It was at this time my Dad started taking me along to Northern Militaire in the early 1980's. I have fond memories of wandering the hall looking at the model competition entries, the stalls and demo games, the post show supper of chips with curry sauce. (Chips and curry sauce still hold those evocative memories for me even now 35 years later). With my fascination of 20th century weaponry, the constant threat of the Cold War in central Europe, then the advent of the Falklands War in '82. I started collecting 6mm 'Modern' micro armour, using the Challenger rules. Painting these with Humbrol enamel paints like my Dad used, I'm not even sure if acrylic paints were even an option?  I did this for a year of two before a family move from Cheshire to Gloucestershire, where the models were packed away and never really got unpacked.
The second chapter of my wargaming career happened about '86-'87. This time into the realm of Games Workshop. (Let's be honest, 90% of us have probably sold our soles to GW at some point?!) Love 'em or loathe 'em, GW revolutionised wargaming, the way it is packaged, presented and promoted. The historical rule books we now have, glossy hardbacked, with colour photos and proper printed diagrams are what GW were doing over 25 years ago. Previously rules were typewritten, photocopied and stapled together. Posh ones had a spiral binder! Any diagrams were hand drawn, and illustrations were pen and ink by a mate who had an O level in art! 
Now in one of his trips to Northern Militaire,  Dad picked up a box set of 25mm Fellowship of the Ring, from a forgotten manafacturer. Now for us, Tolkien was a god in our family, LoTR and The Hobbit were our bedtime stories as youngsters. One day I decided to paint them up and thought about expanding it with some orcs. This was days before Internet search engines, knowledge was gleaned  from books and magazines. This is how I ended up with a copy of White Dwarf. Now, I didn't end up going down the Tolkeinesque sword and sorcery route. Something new was on the horizon. It just happened to be in that months issue, a page with a picture of some pre production Sci Fi models. That was it, no other explanation. Fantasy in space! Now I'm not a mainstream kind of guy. If there's a viable alternative to what the masses do, then I'll do that instead. The next month's issue it all kicked off....Warhammer 40,000 was born and I was there at day one. I did it all. Marines - my own chapter- Space Jets! Complete with fluff. Orks, Eldar, Chaos, Imperial Guard. Titans, Space Hulk, WH40K Epic, Battleship Gothic. I had fair collection of all them. This continued from '87 to '92. 1992 is when I went to University and playing with spacemen and monsters was not going to get me the girls. So I left them behind in my parents loft,  and that's where they stayed. I went to look for then last year, but they had all gone. Parents deny throwing them out, but I can't be too cross as I had left them there for well over 20 years. It is gutting as there was probably a couple of grands worth of kit and plenty of collectors out there.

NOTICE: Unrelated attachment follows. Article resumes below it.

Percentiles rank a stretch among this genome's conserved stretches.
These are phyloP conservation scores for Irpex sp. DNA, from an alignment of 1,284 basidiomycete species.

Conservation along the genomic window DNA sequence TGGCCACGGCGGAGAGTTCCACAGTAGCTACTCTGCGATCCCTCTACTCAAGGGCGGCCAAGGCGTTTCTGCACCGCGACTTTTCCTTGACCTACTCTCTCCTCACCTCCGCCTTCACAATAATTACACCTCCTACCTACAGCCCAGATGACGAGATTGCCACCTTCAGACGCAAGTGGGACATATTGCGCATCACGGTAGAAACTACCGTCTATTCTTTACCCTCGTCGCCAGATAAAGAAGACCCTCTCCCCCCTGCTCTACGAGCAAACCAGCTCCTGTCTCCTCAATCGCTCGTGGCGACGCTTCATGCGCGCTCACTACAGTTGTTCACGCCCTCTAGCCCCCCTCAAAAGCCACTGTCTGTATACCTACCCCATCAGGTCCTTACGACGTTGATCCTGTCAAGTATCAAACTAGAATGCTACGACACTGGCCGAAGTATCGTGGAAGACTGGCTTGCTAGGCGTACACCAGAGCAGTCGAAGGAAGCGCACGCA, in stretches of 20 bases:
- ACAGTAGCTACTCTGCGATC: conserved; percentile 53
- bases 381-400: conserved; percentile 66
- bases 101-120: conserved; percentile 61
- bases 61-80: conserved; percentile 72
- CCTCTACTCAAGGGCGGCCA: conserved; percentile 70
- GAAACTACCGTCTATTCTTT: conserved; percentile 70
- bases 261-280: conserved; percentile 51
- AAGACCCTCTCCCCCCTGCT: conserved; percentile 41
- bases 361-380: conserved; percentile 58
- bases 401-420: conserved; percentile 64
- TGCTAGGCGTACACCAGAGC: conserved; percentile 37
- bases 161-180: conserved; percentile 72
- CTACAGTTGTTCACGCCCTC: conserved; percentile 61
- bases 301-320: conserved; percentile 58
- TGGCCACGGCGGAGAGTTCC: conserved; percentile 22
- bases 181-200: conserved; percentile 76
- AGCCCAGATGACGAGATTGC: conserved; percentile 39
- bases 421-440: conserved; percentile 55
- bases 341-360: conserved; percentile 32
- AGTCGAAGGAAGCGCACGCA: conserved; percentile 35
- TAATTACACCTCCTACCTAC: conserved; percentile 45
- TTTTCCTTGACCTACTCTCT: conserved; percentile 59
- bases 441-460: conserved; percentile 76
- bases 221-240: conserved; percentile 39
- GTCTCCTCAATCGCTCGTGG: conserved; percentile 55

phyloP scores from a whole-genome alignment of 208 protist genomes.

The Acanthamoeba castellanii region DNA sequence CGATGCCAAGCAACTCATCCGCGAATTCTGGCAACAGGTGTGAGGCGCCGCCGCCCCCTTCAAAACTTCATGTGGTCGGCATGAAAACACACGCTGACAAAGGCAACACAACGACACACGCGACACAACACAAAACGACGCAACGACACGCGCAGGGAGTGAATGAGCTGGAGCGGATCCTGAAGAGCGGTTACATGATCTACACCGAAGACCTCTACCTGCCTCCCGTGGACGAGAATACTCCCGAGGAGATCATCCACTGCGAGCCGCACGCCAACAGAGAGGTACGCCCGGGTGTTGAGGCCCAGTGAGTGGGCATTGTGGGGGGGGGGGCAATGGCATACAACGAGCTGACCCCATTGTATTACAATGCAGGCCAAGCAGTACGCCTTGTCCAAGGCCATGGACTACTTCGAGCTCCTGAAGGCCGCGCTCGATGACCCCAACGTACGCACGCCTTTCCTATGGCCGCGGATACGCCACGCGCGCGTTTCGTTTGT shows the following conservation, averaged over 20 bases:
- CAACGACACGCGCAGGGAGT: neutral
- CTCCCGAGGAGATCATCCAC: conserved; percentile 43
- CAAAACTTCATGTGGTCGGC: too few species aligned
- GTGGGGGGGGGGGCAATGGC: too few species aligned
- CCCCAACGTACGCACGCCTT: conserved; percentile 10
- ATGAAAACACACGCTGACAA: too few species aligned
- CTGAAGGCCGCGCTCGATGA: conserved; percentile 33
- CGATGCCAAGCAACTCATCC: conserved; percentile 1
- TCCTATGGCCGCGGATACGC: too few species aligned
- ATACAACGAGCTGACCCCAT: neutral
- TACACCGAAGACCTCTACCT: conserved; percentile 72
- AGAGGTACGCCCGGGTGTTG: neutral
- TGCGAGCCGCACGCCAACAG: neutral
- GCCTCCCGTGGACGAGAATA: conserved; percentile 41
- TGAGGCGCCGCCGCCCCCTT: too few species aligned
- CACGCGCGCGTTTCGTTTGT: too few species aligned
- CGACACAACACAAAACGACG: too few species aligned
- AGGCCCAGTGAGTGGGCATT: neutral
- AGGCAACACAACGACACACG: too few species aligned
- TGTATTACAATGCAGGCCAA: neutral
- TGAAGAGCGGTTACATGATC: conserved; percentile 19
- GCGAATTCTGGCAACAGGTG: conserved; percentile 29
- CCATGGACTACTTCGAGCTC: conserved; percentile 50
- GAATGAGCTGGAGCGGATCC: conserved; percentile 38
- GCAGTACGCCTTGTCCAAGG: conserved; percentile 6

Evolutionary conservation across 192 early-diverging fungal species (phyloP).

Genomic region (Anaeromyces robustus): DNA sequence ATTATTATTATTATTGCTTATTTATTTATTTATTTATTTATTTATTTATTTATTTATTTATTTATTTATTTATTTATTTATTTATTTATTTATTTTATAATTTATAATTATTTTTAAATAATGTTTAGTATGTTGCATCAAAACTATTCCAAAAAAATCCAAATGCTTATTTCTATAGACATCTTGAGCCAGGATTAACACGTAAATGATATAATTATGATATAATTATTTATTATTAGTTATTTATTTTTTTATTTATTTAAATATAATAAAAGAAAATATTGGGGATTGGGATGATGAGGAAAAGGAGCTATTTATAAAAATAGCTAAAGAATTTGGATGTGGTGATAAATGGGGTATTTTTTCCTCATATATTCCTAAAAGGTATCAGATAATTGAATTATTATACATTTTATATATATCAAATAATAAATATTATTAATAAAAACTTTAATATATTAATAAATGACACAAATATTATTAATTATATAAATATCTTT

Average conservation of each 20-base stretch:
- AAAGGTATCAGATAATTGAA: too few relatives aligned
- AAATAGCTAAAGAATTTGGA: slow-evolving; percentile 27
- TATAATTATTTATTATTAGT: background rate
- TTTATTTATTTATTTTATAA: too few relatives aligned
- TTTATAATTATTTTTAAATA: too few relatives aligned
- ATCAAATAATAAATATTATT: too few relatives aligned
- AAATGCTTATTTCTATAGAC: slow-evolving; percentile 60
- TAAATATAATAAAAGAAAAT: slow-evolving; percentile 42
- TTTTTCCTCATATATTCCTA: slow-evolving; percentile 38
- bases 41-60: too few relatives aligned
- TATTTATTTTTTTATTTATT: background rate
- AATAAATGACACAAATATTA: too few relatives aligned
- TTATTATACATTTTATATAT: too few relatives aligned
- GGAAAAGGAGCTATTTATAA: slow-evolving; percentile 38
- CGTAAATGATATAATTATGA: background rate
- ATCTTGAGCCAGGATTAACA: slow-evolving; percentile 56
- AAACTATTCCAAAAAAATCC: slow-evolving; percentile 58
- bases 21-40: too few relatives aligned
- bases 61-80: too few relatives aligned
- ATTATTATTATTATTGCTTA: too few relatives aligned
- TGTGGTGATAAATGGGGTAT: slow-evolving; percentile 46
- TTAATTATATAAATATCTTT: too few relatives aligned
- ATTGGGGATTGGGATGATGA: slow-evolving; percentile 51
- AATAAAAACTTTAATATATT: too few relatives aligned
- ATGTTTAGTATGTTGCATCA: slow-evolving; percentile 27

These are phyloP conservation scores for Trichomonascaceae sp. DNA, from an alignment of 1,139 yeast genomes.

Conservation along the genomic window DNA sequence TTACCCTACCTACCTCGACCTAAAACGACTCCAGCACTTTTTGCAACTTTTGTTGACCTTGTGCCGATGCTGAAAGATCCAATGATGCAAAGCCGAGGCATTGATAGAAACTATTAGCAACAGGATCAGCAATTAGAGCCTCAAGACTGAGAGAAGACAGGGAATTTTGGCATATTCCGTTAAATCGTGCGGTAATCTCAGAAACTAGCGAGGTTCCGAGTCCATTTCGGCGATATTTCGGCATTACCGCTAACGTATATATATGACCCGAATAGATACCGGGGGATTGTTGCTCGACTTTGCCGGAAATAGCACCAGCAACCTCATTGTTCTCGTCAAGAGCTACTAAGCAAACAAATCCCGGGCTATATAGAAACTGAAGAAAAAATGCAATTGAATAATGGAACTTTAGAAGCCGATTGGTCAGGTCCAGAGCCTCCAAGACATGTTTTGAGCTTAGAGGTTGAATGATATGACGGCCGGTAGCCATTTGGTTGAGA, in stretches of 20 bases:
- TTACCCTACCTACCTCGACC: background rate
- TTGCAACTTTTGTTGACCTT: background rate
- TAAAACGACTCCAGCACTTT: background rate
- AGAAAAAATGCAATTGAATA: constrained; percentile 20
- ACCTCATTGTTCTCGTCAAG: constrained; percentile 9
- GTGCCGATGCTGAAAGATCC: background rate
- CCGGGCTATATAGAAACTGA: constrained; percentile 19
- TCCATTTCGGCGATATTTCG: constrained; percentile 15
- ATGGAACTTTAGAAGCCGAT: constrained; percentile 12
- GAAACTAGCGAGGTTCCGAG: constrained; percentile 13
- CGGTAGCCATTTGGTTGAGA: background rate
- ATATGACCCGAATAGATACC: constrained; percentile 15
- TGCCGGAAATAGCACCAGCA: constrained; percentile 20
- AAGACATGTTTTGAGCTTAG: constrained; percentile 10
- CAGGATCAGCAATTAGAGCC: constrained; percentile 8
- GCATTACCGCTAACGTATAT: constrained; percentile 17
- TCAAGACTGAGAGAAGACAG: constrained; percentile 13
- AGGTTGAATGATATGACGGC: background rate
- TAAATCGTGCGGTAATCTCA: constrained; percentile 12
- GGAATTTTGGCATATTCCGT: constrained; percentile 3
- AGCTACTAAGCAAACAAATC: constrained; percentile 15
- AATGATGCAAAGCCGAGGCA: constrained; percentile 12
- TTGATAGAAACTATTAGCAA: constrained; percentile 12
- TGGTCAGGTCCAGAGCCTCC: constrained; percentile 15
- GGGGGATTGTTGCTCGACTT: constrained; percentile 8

Chapter 3 was a short and sweet revisit. In 1993 I started reading the Sharpe series of books, and in 1994 it was dramatised on TV. As already mentioned my Dad was a Naps man, so all the resources were at hand. So my first immersion into Napoleonics occurred upto 1997, when grown up life meant time, space and funds were limited. That's where it ended....until 2014.
So 17 years later. Life is more secure. Time and money can be reclaimed or diverted. My other love in life (hobby wise)is fly fishing, a not particularly social pastime and salmon rivers are a little few and far between in the South Cotswolds. I needed to do more social things outside of work and home. My fascination with military history was still as keen as ever. The desire to wargame had not diminished, it just needed rekindling. This time I felt I could do it properly. In the Internet age reintroducing oneself to this hobby is a doddle. It's all there. Blogs, forums, YouTube,  shops etc. I found a reasonably close Wargames club that gamed historical periods; Cheltenham Wargames Association. I popped along and was given a warm welcome. I had arrived back.

Now if you still have the willpower, I invite you to join me on my journey from the restart, to wherever it may take me.